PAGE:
Phosphorus is one of the essential nutrients for plants, animals and humans - to put it simply without phosphorus, life would not exist. Within plants, P is essential to cell development and structure, reproductive and enzyme balance and within animals for bone development, cell structure, reproduction etc. There is no substitute for P, and there never will be.
What do we use phosphorus for?
Some 80 % of phosphorus use is in agriculture, mainly as fertilizers. There are also industrial uses, but these are more marginal and the most important of them, use in detergents, is being phased out at least in the EU.
The quantities used are also extremely important – between 120 and 170 million tonnes of phosphate rock every year for the last thirty years, equivalent to twenty to thirty million tonnes of phosphorus. Without phosphorous, crops do not reach full yield, and animals do not prosper. Low P levels in soils reduce crop yields by well over 50% (an important aspect of low crop yields in developing countries). There are numerous animal illnesses associated with inadequate P intake among which milk fever in high yielding cows. Lack of access to phosphorus (and other fertilisers) is one of the significant problems of agriculture in some areas.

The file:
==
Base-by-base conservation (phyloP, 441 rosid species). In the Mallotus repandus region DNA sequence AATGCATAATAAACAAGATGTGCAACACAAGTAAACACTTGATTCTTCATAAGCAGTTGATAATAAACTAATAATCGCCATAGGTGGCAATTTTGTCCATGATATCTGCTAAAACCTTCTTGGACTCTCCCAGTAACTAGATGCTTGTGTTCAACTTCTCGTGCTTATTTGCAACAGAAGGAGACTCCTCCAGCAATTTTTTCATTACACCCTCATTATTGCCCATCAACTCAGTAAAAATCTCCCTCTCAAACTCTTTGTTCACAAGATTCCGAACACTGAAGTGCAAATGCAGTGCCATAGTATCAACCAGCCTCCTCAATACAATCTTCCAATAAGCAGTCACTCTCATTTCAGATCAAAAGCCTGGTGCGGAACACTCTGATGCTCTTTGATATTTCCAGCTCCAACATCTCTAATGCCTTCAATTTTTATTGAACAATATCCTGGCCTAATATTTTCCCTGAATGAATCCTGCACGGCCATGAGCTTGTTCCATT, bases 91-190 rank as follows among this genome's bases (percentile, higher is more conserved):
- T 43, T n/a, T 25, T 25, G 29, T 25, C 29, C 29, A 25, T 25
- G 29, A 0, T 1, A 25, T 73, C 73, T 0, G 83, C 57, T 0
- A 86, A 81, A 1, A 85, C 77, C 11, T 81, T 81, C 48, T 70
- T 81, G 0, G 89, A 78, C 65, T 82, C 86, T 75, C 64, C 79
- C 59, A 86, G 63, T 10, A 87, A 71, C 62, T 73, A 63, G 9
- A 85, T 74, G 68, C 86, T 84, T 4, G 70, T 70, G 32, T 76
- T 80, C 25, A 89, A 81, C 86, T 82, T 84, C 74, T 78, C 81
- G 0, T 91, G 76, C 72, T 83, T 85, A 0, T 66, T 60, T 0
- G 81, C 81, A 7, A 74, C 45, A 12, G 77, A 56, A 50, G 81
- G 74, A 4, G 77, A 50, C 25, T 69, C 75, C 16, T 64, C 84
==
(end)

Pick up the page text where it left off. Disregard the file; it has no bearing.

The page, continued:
What is the potential problem with future phosphorus resource?
The exact nature of the state of supply is not known, but what seem reasonably clear are five factors, which put together create a scenario that clearly demands further investigation:
In light of the above, DG Environment over the past years has been collecting information related to this topic. Particularly, in 2005 DG Environment commissioned a study on 'Addressing phosphorus related problems at farm practice'.
In light of the very recent publications of scientific community and price volatility of P fertilizers, second study on Sustainable Use of Phosphorus was commissioned.
Building on this work, DG Environment hosted an expert meeting on 17 February 2011: